July’s Learn with Lynda course was released only last month and is called How to Make Accessible Learning. This 50 minute course is a great introduction to accessibility issues that can arise at any level in education and offers some simple tips on how an accessible learning design can benefit all students, regardless of any additional needs they have.
Do all students have equal access to the learning resources and opportunities in your classroom?
- What is accessible learning?
- Accommodating different needs, from vision impairments to lack of digital access
- Adapting presentations, responses, and timing
- Using an LMS to make learning more accessible
- Adding alt text to images
- Adding closed captioning to videos
At York St John we pride ourselves on our inclusive community and, while legal obligations under the Equality Act 2010 specify that reasonable adjustments are required by law, there is also a moral imperative to ensure that all students and staff members are treated with dignity and respect and that reasonable adjustments can be easily achieved through inclusive approaches that are designed into learning from the outset. The legislation that is touched upon briefly in this lynda.com video is specific to the US, but the rest of the content is universally applicable.
Universal Design for Learning (UDL) is a set of principles for curriculum development that offer flexible approaches that can be adjusted for individual students’ needs. As part of Disability History Month between 22 November and 22 December 2015, we published a number of blog posts that covered all things accessibility related, from the Universal Design for Learning, creating accessible documents and presentations and adding subtitles and captions to videos. After you’ve had an introduction to accessibility through this month’s Learn with Lynda course, why not explore some of the posts below:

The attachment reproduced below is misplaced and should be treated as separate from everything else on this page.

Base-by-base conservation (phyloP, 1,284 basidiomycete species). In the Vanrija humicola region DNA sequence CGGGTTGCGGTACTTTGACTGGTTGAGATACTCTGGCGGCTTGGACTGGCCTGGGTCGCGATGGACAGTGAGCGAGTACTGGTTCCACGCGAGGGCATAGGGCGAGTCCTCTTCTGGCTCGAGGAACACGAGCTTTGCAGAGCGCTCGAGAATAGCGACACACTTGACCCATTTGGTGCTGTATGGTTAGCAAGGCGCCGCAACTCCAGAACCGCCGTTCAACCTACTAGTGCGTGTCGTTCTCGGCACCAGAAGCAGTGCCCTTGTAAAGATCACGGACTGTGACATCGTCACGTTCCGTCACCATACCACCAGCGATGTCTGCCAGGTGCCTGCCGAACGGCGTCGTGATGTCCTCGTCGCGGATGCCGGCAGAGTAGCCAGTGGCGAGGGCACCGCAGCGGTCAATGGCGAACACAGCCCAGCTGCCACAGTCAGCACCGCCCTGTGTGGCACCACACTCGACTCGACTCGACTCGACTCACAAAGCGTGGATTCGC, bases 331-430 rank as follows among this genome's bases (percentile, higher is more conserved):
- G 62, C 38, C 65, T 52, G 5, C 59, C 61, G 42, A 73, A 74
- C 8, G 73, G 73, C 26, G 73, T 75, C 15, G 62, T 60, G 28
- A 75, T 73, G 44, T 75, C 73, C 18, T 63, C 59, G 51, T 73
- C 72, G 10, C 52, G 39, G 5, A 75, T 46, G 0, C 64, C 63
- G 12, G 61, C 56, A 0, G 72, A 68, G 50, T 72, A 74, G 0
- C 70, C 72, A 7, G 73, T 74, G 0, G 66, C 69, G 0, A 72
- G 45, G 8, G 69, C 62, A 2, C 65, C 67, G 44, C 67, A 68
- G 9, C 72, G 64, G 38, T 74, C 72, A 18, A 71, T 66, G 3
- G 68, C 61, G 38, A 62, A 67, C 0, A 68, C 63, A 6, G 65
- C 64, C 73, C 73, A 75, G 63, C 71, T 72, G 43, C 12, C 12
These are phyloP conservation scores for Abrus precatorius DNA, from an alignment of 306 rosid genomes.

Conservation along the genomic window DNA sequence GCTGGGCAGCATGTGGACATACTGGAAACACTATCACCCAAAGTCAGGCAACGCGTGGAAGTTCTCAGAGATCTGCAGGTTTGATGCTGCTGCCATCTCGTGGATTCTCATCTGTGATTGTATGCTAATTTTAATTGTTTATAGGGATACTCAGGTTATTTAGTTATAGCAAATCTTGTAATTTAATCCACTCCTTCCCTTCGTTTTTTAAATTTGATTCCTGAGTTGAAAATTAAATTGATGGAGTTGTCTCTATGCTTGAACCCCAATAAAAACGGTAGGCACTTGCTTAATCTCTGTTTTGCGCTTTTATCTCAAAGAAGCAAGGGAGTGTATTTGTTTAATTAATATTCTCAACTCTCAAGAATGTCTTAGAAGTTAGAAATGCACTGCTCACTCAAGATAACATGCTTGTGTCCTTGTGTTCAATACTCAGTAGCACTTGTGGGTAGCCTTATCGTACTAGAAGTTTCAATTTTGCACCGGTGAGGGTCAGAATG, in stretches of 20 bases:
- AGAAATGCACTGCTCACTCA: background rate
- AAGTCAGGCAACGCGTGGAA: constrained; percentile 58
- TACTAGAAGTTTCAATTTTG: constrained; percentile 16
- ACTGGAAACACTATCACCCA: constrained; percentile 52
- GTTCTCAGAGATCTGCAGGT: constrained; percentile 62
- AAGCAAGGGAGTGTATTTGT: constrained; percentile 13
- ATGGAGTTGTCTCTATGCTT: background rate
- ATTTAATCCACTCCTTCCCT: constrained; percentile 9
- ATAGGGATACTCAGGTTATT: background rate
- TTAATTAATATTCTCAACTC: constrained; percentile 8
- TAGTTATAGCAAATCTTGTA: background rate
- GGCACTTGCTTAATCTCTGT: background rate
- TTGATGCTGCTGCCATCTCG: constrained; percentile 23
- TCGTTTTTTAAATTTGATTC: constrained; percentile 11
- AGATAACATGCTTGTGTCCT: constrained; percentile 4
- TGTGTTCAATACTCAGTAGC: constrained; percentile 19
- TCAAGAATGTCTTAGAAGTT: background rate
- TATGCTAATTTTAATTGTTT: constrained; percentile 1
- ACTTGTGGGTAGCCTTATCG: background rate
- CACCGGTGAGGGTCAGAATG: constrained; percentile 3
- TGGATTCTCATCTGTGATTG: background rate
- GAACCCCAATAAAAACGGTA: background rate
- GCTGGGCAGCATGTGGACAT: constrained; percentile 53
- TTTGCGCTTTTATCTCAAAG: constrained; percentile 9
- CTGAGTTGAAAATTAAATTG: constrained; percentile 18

- Getting Started with Accessibility and Inclusion
- Video and Inclusivity: Captions and Subtitles
- Universal Design for Learning
- Accessibility in Moodle & Mahara
- Creating Accessible Documents and Presentations
- Assistive Technology at York St John
Do you already build in accessibility and inclusivity into your teaching, both in the classroom and through the resource you provide online? Did you find the course and our related blog posts helpful? Let us know in the comments below.
If you would like more information about how you can make your Moodle resources more accessible, please don’t hesitate to contact the TEL Team at firstname.lastname@example.org.
P.S. Did you know? You can integrate your lynda.com course completion certificates with your LinkedIn profile – and share the skills and knowledge you’ve acquired. Simply ‘Share’ your certificate of completion and select ‘Post to LinkedIn profile’!